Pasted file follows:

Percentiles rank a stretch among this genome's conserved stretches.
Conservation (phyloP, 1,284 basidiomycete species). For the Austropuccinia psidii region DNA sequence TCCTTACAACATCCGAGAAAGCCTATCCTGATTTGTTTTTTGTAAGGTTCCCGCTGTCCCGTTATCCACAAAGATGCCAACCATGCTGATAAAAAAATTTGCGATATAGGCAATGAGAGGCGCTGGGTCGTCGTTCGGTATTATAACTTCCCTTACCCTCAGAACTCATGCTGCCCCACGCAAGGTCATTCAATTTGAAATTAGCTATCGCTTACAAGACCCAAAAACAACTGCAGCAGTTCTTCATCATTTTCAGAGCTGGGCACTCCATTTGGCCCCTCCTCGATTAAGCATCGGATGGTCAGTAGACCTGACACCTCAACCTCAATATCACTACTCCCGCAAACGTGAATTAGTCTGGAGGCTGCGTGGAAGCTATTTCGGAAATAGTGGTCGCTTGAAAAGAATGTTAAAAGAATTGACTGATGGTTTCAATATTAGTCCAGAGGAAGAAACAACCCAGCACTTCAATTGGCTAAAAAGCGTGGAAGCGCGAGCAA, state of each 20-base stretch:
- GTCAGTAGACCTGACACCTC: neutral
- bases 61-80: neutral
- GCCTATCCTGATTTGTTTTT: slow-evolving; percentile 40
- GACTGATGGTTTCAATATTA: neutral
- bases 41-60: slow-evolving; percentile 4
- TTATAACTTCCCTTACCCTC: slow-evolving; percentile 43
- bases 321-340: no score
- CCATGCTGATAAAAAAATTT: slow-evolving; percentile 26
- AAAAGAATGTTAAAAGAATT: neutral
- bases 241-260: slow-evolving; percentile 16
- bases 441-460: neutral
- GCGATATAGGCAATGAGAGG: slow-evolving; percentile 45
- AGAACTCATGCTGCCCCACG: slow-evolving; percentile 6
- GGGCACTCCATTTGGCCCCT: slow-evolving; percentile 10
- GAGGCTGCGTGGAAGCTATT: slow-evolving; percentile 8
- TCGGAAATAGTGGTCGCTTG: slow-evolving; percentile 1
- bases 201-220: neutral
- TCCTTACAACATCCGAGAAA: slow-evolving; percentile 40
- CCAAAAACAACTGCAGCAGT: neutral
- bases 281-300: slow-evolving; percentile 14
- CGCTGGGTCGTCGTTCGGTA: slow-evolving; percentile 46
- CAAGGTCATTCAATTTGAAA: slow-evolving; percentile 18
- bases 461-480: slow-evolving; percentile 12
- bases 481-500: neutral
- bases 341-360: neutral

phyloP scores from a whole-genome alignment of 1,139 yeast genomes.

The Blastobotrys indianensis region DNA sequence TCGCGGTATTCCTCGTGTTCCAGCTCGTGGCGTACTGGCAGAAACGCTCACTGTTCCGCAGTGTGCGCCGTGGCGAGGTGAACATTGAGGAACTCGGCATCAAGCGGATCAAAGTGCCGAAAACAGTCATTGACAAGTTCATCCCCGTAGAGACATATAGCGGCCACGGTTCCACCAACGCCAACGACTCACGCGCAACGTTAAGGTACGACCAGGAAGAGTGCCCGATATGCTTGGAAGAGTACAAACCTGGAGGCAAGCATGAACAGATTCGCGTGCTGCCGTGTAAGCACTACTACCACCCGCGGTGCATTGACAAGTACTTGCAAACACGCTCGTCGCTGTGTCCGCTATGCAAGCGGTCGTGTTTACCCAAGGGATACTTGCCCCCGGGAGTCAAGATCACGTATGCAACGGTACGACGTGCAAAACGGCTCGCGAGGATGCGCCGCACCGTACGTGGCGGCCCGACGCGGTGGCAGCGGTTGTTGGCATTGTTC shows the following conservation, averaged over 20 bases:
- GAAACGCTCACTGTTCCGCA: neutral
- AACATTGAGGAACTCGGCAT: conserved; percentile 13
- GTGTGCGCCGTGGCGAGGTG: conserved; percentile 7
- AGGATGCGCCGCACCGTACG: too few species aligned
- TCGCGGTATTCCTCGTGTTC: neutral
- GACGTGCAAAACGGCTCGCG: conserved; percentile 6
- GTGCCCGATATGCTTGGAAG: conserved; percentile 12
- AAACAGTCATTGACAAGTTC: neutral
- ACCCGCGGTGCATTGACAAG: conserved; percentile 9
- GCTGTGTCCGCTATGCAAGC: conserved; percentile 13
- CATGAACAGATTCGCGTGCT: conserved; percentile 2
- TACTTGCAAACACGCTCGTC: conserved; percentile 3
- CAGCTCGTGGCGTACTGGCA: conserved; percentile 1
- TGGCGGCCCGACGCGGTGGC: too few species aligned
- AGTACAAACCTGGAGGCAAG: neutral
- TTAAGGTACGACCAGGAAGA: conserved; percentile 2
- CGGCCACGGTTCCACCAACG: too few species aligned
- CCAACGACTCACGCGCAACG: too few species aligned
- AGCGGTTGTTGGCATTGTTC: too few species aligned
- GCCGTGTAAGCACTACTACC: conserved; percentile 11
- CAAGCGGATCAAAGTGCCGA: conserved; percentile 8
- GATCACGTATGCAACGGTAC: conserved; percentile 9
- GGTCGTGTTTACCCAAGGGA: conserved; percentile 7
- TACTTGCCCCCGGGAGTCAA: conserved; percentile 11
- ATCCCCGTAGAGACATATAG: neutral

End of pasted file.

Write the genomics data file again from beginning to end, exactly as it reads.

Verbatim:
Percentiles rank a stretch among this genome's conserved stretches.
Conservation (phyloP, 1,284 basidiomycete species). For the Austropuccinia psidii region DNA sequence TCCTTACAACATCCGAGAAAGCCTATCCTGATTTGTTTTTTGTAAGGTTCCCGCTGTCCCGTTATCCACAAAGATGCCAACCATGCTGATAAAAAAATTTGCGATATAGGCAATGAGAGGCGCTGGGTCGTCGTTCGGTATTATAACTTCCCTTACCCTCAGAACTCATGCTGCCCCACGCAAGGTCATTCAATTTGAAATTAGCTATCGCTTACAAGACCCAAAAACAACTGCAGCAGTTCTTCATCATTTTCAGAGCTGGGCACTCCATTTGGCCCCTCCTCGATTAAGCATCGGATGGTCAGTAGACCTGACACCTCAACCTCAATATCACTACTCCCGCAAACGTGAATTAGTCTGGAGGCTGCGTGGAAGCTATTTCGGAAATAGTGGTCGCTTGAAAAGAATGTTAAAAGAATTGACTGATGGTTTCAATATTAGTCCAGAGGAAGAAACAACCCAGCACTTCAATTGGCTAAAAAGCGTGGAAGCGCGAGCAA, state of each 20-base stretch:
- GTCAGTAGACCTGACACCTC: neutral
- bases 61-80: neutral
- GCCTATCCTGATTTGTTTTT: slow-evolving; percentile 40
- GACTGATGGTTTCAATATTA: neutral
- bases 41-60: slow-evolving; percentile 4
- TTATAACTTCCCTTACCCTC: slow-evolving; percentile 43
- bases 321-340: no score
- CCATGCTGATAAAAAAATTT: slow-evolving; percentile 26
- AAAAGAATGTTAAAAGAATT: neutral
- bases 241-260: slow-evolving; percentile 16
- bases 441-460: neutral
- GCGATATAGGCAATGAGAGG: slow-evolving; percentile 45
- AGAACTCATGCTGCCCCACG: slow-evolving; percentile 6
- GGGCACTCCATTTGGCCCCT: slow-evolving; percentile 10
- GAGGCTGCGTGGAAGCTATT: slow-evolving; percentile 8
- TCGGAAATAGTGGTCGCTTG: slow-evolving; percentile 1
- bases 201-220: neutral
- TCCTTACAACATCCGAGAAA: slow-evolving; percentile 40
- CCAAAAACAACTGCAGCAGT: neutral
- bases 281-300: slow-evolving; percentile 14
- CGCTGGGTCGTCGTTCGGTA: slow-evolving; percentile 46
- CAAGGTCATTCAATTTGAAA: slow-evolving; percentile 18
- bases 461-480: slow-evolving; percentile 12
- bases 481-500: neutral
- bases 341-360: neutral

phyloP scores from a whole-genome alignment of 1,139 yeast genomes.

The Blastobotrys indianensis region DNA sequence TCGCGGTATTCCTCGTGTTCCAGCTCGTGGCGTACTGGCAGAAACGCTCACTGTTCCGCAGTGTGCGCCGTGGCGAGGTGAACATTGAGGAACTCGGCATCAAGCGGATCAAAGTGCCGAAAACAGTCATTGACAAGTTCATCCCCGTAGAGACATATAGCGGCCACGGTTCCACCAACGCCAACGACTCACGCGCAACGTTAAGGTACGACCAGGAAGAGTGCCCGATATGCTTGGAAGAGTACAAACCTGGAGGCAAGCATGAACAGATTCGCGTGCTGCCGTGTAAGCACTACTACCACCCGCGGTGCATTGACAAGTACTTGCAAACACGCTCGTCGCTGTGTCCGCTATGCAAGCGGTCGTGTTTACCCAAGGGATACTTGCCCCCGGGAGTCAAGATCACGTATGCAACGGTACGACGTGCAAAACGGCTCGCGAGGATGCGCCGCACCGTACGTGGCGGCCCGACGCGGTGGCAGCGGTTGTTGGCATTGTTC shows the following conservation, averaged over 20 bases:
- GAAACGCTCACTGTTCCGCA: neutral
- AACATTGAGGAACTCGGCAT: conserved; percentile 13
- GTGTGCGCCGTGGCGAGGTG: conserved; percentile 7
- AGGATGCGCCGCACCGTACG: too few species aligned
- TCGCGGTATTCCTCGTGTTC: neutral
- GACGTGCAAAACGGCTCGCG: conserved; percentile 6
- GTGCCCGATATGCTTGGAAG: conserved; percentile 12
- AAACAGTCATTGACAAGTTC: neutral
- ACCCGCGGTGCATTGACAAG: conserved; percentile 9
- GCTGTGTCCGCTATGCAAGC: conserved; percentile 13
- CATGAACAGATTCGCGTGCT: conserved; percentile 2
- TACTTGCAAACACGCTCGTC: conserved; percentile 3
- CAGCTCGTGGCGTACTGGCA: conserved; percentile 1
- TGGCGGCCCGACGCGGTGGC: too few species aligned
- AGTACAAACCTGGAGGCAAG: neutral
- TTAAGGTACGACCAGGAAGA: conserved; percentile 2
- CGGCCACGGTTCCACCAACG: too few species aligned
- CCAACGACTCACGCGCAACG: too few species aligned
- AGCGGTTGTTGGCATTGTTC: too few species aligned
- GCCGTGTAAGCACTACTACC: conserved; percentile 11
- CAAGCGGATCAAAGTGCCGA: conserved; percentile 8
- GATCACGTATGCAACGGTAC: conserved; percentile 9
- GGTCGTGTTTACCCAAGGGA: conserved; percentile 7
- TACTTGCCCCCGGGAGTCAA: conserved; percentile 11
- ATCCCCGTAGAGACATATAG: neutral